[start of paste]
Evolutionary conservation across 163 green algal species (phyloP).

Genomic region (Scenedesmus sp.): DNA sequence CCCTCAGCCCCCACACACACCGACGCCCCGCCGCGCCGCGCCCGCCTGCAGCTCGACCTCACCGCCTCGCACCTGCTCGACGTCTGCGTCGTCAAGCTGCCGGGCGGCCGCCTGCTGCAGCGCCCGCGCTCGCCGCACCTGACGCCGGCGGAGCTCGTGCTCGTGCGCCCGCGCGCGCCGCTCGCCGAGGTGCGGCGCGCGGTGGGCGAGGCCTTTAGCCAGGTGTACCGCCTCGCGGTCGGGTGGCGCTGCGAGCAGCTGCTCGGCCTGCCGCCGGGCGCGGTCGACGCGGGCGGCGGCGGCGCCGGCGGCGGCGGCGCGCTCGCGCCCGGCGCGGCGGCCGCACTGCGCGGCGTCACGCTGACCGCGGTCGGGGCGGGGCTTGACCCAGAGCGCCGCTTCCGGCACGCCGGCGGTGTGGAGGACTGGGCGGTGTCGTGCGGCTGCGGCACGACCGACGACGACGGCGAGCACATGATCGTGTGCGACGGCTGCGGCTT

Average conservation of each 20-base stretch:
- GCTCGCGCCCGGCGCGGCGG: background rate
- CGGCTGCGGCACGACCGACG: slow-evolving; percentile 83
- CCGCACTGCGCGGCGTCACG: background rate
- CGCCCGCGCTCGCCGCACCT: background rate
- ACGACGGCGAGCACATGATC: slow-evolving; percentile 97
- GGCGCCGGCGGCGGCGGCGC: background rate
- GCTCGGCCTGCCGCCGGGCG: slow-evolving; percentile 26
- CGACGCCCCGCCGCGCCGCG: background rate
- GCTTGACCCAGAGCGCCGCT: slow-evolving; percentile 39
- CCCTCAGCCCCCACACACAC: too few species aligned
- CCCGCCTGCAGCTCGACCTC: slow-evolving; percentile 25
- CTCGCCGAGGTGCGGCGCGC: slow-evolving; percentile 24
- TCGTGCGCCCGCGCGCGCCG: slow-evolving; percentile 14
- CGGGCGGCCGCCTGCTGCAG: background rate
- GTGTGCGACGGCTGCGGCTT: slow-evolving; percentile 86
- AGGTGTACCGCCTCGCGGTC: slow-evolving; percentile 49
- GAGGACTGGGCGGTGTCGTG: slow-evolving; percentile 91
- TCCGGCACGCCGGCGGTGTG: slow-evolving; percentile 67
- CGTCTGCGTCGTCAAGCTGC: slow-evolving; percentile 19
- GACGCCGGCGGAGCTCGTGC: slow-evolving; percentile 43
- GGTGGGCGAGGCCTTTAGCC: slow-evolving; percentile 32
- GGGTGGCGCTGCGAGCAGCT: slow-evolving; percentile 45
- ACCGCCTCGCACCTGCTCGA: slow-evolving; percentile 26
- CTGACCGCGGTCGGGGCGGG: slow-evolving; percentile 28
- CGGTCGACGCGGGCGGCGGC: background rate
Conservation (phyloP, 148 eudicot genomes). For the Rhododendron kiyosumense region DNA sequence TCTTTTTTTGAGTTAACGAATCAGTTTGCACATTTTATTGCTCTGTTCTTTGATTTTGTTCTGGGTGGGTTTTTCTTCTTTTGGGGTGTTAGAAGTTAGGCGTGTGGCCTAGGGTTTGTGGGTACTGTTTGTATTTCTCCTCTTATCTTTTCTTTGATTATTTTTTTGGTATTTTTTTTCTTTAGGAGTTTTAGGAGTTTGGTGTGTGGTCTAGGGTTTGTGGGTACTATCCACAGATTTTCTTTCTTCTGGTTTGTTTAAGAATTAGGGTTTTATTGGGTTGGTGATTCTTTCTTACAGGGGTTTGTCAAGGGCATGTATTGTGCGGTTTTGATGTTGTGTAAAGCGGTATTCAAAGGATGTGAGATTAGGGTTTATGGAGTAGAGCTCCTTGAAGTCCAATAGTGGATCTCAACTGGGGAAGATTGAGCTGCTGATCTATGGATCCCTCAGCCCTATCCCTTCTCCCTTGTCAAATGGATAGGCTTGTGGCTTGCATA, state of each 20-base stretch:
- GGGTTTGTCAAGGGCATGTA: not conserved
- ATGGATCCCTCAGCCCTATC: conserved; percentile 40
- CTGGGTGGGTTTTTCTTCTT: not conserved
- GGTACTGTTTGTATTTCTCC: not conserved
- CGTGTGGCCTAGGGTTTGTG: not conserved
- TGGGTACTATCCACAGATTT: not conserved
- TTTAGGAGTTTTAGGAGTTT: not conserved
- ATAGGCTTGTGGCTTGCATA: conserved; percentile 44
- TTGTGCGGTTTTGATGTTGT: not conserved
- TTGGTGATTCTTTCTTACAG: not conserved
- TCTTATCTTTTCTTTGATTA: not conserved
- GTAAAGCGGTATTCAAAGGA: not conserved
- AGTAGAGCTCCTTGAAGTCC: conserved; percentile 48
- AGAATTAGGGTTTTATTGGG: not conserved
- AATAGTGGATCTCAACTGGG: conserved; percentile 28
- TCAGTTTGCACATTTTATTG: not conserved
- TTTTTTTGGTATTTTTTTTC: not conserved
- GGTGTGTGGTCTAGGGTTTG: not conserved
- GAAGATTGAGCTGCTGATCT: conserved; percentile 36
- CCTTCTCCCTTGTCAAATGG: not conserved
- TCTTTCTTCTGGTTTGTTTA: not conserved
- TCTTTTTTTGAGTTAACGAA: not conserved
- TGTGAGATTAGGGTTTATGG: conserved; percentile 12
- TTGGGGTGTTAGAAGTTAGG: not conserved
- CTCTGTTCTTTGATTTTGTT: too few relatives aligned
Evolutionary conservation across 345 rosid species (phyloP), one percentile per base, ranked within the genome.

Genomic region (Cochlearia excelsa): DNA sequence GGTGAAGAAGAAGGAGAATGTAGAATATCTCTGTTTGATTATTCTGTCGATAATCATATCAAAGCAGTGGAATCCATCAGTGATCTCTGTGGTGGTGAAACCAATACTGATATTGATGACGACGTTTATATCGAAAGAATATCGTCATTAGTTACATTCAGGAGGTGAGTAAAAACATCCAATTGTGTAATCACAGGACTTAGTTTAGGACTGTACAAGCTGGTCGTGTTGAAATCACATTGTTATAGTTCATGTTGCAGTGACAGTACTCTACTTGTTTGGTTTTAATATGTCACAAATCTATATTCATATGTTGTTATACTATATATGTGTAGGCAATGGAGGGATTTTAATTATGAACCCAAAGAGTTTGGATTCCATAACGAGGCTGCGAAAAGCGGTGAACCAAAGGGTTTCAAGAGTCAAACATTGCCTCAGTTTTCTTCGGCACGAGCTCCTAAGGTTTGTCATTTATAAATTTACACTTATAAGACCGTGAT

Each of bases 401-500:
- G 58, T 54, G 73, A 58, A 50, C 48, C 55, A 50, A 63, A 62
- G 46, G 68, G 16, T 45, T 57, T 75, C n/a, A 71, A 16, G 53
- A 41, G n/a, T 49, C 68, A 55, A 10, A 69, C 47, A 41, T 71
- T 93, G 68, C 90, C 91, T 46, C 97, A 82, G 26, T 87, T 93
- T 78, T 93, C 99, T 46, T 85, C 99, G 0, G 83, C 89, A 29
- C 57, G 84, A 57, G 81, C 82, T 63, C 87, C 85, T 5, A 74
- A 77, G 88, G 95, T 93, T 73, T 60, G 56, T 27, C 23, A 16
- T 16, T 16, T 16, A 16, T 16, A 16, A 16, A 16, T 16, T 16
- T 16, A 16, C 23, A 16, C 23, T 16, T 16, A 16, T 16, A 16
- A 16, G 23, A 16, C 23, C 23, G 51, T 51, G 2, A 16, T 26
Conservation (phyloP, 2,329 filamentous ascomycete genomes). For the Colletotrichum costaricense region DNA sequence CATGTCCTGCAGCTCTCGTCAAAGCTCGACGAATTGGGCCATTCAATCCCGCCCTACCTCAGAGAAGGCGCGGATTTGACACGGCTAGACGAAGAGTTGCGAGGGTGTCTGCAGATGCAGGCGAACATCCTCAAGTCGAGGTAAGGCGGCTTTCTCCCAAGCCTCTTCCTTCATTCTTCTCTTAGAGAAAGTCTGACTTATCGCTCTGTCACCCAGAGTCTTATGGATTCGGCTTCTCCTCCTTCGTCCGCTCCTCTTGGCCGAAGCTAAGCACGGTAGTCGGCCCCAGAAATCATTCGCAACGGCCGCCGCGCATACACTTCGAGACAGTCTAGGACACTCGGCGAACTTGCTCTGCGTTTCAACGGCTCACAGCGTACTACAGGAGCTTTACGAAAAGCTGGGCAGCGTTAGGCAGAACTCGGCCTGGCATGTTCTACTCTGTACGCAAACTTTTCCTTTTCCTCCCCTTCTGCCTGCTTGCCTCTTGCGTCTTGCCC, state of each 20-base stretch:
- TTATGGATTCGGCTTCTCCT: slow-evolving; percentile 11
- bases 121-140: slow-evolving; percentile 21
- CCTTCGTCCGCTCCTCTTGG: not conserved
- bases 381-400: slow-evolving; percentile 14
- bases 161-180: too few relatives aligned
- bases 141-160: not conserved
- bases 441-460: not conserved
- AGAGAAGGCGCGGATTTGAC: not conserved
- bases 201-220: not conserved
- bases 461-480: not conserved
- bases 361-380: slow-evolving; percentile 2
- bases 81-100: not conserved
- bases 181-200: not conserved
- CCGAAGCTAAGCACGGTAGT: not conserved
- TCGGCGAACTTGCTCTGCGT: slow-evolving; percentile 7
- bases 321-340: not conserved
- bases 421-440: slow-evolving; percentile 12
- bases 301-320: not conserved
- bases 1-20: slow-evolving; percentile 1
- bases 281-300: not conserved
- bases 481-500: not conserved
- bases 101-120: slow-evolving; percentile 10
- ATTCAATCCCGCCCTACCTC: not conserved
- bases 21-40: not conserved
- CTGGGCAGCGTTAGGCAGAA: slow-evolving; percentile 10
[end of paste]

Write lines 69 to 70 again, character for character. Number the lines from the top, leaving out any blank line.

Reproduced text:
- TTATGGATTCGGCTTCTCCT: slow-evolving; percentile 11
- bases 121-140: slow-evolving; percentile 21